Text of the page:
Catacombs beneath St. Patrick’s Old Cathedral reveal a 19th-century NYC

“It’s a tale of immigration,” said tour designer Tommy Wilkinson.

Deep under Manhattan’s streets lie hermetically sealed vaults and crypts that paint a 19th-century picture of the city, complete with tales of elite New Yorkers who shaped the city and Tammany Hall political intrigue. And seven days a week, anyone can tour them by candlelight.

Tommy Wilkinson, 48, runs daily tours of the catacombs underneath St. Patrick’s Old Cathedral. The cathedral, completed in 1815, sits squarely in what is now known as NoLIta. While the tour isn’t meant to be ghoulish, it does lend itself to an ideal Halloween jaunt.

"It’s not spooky, it’s not supernatural. The catacombs are still an active cemetery, it’s still a sacred place," Wilkinson said. "If you like films like "The Godfather," "Gangs of New York" … it’s a tale of immigration, but through the lens of the early catholics."

Wilkinson, a Staten Island native who now lives in Manhattan, launched the tours through his company, Tommy’s New York, in June 2017 — several months after he said he bumped into a monsignor of the church. He was giving his own tours after working for a tour bus company, leaning on his experience in architecture and metal working. The church wanted to partner with a tour company to show off its historic catacombs, Wilkinson said, and he found himself in the right place at the right time.

"I never knew we had catacombs under the city," he said. "After doing a walk through, everything just gelled."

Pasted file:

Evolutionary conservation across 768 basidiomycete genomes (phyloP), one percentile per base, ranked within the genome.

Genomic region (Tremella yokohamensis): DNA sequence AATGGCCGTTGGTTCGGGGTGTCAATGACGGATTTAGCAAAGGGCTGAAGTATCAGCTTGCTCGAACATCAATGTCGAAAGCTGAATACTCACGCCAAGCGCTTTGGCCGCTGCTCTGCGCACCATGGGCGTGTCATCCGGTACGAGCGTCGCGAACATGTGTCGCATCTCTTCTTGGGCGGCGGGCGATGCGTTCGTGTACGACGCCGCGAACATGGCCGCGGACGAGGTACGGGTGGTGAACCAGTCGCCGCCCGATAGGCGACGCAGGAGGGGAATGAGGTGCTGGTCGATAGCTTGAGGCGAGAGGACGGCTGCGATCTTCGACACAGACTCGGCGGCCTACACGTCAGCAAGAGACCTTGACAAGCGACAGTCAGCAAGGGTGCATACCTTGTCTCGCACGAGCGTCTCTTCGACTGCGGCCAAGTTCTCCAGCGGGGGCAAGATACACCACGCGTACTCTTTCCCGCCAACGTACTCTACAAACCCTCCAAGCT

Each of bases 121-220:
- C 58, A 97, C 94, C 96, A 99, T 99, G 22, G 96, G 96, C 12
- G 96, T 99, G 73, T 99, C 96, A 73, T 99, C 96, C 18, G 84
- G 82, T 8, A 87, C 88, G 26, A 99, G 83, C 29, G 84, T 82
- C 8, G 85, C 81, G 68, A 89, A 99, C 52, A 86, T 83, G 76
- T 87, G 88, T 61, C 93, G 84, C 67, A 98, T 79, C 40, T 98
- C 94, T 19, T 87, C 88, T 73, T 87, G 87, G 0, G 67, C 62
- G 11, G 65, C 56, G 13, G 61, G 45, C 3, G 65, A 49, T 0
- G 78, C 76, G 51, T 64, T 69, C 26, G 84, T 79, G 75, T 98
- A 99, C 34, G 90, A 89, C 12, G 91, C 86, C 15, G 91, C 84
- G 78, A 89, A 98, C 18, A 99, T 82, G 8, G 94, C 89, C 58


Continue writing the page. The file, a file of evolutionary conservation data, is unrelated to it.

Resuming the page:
Small group tours cost $35 per person and are offered three or four times each day. The tour begins with a look at the church’s 19th century cemeteries then moves through the cathedral itself, where the group ascends into the choir loft. Wilkinson said from there, the group descends below the church and enters the corridors of the catacombs, carrying (LED) candles, and finally ending up inside one of the chambers.

"I worked it out so I can take people into the off limits areas," he said. "When you go down there, you’re down in the dark around these crypts and vaults where all these early catholics are buried. Without saying it’s creepy, it’s an experience."

Wilkinson said the tour touches on the people interred — including the Delmonico family, of restaurant fame — as well as the history of the neighborhood itself.

"Half of my clients are actual New Yorkers and it’s a rediscovery of their hometown, discovering things that are right below our noses here," he said. "For people from abroad, it’s a real sense of how this city was established and the people who struggled to make it what it is today. It’s just a very unique, sacred space here in the middle of a dramatically changing neighborhood."

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